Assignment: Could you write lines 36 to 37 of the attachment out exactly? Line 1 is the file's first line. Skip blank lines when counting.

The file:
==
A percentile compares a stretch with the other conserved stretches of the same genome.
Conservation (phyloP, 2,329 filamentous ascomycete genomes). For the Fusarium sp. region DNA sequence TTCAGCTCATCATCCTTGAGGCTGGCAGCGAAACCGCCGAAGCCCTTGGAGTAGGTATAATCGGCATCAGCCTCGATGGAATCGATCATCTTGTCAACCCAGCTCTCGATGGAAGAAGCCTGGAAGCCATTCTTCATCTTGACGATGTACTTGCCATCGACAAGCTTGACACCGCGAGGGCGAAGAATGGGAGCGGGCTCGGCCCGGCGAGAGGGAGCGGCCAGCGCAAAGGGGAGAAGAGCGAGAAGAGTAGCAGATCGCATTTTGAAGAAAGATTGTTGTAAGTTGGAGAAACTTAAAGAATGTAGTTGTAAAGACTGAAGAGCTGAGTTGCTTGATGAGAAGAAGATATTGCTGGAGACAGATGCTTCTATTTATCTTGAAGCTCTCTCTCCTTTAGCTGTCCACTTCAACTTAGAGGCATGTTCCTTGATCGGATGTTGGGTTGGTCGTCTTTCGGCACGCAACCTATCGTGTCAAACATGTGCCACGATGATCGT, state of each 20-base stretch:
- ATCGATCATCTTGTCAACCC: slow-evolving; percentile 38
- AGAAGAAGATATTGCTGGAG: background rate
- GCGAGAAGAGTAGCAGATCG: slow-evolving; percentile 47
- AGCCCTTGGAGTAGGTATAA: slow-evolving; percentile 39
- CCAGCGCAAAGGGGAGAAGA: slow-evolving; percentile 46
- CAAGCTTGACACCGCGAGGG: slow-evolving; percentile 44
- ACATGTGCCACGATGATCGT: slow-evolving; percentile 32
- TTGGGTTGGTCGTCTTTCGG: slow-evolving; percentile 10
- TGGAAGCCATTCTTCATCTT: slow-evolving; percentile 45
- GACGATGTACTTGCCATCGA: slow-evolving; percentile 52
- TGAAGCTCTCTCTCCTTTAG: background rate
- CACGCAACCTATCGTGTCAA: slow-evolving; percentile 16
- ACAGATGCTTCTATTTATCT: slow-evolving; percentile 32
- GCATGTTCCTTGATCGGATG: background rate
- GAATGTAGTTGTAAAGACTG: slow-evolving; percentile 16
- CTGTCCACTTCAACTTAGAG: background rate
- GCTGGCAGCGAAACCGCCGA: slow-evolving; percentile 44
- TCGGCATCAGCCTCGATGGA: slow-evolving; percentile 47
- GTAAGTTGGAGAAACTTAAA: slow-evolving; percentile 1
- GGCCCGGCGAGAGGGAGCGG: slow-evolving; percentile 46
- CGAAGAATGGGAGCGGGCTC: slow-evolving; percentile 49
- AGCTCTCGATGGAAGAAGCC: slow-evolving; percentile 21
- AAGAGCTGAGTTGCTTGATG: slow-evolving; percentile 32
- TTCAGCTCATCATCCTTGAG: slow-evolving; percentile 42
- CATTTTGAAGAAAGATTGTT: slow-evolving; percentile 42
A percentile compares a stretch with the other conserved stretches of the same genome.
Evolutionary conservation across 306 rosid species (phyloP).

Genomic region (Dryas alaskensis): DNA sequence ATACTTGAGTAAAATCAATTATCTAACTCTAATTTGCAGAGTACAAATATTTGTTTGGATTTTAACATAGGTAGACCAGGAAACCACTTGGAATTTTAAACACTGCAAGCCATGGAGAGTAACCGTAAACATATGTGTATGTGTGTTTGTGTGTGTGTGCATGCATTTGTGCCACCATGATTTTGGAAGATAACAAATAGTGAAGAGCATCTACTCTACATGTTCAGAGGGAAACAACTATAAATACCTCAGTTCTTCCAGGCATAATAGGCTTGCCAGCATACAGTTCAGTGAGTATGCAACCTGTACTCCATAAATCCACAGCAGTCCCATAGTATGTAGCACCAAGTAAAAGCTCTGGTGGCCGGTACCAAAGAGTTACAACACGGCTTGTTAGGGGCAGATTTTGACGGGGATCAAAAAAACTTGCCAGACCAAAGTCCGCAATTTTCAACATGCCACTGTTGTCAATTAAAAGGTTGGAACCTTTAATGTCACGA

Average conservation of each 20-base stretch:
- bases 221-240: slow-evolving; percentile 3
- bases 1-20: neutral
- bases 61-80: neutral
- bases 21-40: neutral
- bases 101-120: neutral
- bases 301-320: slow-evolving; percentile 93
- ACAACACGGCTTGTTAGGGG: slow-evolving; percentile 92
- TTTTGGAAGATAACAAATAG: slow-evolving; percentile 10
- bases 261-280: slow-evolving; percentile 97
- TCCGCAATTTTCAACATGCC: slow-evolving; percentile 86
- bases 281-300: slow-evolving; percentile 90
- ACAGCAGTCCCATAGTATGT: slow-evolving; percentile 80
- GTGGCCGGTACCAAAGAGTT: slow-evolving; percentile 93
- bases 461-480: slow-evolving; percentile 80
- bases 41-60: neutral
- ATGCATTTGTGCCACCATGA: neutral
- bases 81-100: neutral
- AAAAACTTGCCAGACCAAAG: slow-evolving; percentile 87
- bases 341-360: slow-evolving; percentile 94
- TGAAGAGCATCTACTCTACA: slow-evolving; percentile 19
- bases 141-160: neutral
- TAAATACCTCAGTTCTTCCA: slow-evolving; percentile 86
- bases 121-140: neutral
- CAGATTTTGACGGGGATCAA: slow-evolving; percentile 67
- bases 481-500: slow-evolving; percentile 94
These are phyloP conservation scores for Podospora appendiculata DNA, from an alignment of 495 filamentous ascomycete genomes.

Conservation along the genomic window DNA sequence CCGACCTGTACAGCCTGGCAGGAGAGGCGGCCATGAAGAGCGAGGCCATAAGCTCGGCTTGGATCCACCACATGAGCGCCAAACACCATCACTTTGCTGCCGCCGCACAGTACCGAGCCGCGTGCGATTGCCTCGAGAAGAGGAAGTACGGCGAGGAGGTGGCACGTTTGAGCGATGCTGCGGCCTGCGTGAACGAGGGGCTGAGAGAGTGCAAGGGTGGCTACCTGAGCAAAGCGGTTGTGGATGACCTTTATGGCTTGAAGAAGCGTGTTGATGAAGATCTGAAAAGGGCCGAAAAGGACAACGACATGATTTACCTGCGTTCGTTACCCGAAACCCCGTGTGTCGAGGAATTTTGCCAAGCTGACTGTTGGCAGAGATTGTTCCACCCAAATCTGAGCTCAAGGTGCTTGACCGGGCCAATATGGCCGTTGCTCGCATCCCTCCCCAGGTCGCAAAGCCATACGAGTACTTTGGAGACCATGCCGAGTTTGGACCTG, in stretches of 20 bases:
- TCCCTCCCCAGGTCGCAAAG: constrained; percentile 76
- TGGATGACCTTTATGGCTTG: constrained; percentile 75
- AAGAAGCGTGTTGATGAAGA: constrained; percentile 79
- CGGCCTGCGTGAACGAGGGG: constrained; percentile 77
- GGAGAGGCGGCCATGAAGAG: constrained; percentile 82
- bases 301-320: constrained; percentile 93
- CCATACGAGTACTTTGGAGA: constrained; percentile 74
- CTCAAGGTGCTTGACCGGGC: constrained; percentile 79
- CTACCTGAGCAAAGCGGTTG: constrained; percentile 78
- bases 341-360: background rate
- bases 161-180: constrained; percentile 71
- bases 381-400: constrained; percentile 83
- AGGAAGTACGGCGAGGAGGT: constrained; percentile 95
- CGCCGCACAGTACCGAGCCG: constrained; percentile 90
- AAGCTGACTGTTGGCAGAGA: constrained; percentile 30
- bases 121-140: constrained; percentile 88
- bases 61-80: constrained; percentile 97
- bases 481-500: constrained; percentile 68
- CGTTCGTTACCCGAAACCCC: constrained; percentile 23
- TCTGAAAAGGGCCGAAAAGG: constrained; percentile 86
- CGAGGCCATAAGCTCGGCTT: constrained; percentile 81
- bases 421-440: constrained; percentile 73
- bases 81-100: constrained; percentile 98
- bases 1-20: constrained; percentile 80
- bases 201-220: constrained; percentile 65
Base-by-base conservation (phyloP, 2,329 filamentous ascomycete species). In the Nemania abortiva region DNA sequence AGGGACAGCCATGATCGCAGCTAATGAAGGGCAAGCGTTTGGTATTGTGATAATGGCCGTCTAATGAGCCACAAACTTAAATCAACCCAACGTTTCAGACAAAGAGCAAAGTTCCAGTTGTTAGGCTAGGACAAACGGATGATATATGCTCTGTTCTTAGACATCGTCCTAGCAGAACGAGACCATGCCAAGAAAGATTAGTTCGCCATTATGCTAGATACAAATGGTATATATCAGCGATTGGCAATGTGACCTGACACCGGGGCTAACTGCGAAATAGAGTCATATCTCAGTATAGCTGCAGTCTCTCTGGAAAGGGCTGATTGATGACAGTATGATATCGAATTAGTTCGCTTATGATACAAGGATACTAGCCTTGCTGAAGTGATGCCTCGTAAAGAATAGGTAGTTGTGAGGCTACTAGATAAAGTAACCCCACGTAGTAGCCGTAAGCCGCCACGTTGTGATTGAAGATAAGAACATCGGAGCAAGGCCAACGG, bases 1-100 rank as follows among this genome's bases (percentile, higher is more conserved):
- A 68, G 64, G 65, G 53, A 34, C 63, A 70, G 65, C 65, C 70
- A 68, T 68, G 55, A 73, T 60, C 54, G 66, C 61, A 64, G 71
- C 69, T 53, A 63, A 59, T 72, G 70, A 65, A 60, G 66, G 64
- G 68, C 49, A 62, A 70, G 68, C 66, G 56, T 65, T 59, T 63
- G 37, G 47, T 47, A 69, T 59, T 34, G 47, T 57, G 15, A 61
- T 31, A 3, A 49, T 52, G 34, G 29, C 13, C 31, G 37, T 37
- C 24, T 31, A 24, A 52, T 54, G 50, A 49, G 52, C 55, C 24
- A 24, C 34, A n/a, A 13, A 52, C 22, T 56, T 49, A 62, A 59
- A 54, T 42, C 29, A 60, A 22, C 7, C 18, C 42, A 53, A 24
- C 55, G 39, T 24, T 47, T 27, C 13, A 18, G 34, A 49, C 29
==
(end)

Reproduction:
- bases 101-120: neutral
- bases 301-320: slow-evolving; percentile 93